The big thing about shows now is that I don't drink until I'm back at home afterwards. And the reason for that is the load-out. If you've got four guys in a band that are all wasted, load-out takes until seven in the morning. (acts drunk) “Well, you know,” (scratches head) “Where's my bag? Did we pack my bag? Let's just pull everything out and see if it's in there. Yup. There it is.” So that's the big thing. I've also found that eating sushi before we play is good. It's light and has a lot of protein. You just gorge on sushi, because you never feel that full and you get a little raw fish buzz.

Do you get nervous?

No. I haven't had a lot of nerves since we first started doing this. I always feel like we're just going to do what we do and what we do is so natural to us, it's just so not a stretch that we can't fuck it up. Nothing in our power will make us strike out.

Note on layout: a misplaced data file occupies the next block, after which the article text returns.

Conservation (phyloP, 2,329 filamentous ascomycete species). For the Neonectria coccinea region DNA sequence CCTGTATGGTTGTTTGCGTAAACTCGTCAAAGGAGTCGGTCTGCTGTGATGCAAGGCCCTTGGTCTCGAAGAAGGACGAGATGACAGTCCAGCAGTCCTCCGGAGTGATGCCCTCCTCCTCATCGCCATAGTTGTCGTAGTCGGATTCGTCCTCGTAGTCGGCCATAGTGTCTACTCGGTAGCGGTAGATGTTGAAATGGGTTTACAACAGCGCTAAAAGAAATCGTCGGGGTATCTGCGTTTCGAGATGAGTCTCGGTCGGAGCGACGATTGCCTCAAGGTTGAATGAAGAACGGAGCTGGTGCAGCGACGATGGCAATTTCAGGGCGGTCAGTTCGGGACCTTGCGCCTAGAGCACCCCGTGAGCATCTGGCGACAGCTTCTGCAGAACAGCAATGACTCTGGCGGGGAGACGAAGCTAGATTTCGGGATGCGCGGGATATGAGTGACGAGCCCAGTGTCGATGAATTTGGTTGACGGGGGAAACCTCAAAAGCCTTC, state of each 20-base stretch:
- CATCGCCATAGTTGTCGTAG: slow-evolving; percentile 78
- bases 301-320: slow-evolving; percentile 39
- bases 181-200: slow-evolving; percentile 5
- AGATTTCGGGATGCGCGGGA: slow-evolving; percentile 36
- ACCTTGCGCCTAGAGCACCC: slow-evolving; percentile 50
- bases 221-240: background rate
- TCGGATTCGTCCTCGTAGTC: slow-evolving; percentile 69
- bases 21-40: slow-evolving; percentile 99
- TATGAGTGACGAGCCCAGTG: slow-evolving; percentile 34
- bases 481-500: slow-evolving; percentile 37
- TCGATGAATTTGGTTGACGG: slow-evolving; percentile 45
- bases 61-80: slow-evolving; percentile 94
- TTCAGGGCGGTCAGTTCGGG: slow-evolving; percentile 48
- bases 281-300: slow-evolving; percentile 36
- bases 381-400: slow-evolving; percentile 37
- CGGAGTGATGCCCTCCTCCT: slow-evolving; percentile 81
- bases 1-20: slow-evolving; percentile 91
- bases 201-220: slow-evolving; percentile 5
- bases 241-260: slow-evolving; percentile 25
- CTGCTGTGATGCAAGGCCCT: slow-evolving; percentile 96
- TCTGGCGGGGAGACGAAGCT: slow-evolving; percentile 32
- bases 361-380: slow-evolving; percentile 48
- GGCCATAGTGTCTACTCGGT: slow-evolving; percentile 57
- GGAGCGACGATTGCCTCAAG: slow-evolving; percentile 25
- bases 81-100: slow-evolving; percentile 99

So now that you're a New Yorker: Billy Joel vs. Bruce Springsteen?

I'm always gonna go with the Boss, but I'm a fan of both. There's something inherently way more conservative about Billy Joel. I went to Boston College, which is a very conservative campus, and Billy Joel was definitely cool, and the Boss was seen as passé. I think they liked Billy Joel because he's a piano guy, and maybe he sounds like he's not so bombastic? But Springsteen is just way more of a subversive lyricist. He can get some shit over on you without 60% of the people knowing. “Born in the U.S.A.” being the perfect example. Reagan made it his theme song.

Why did Lifter Puller call it quits?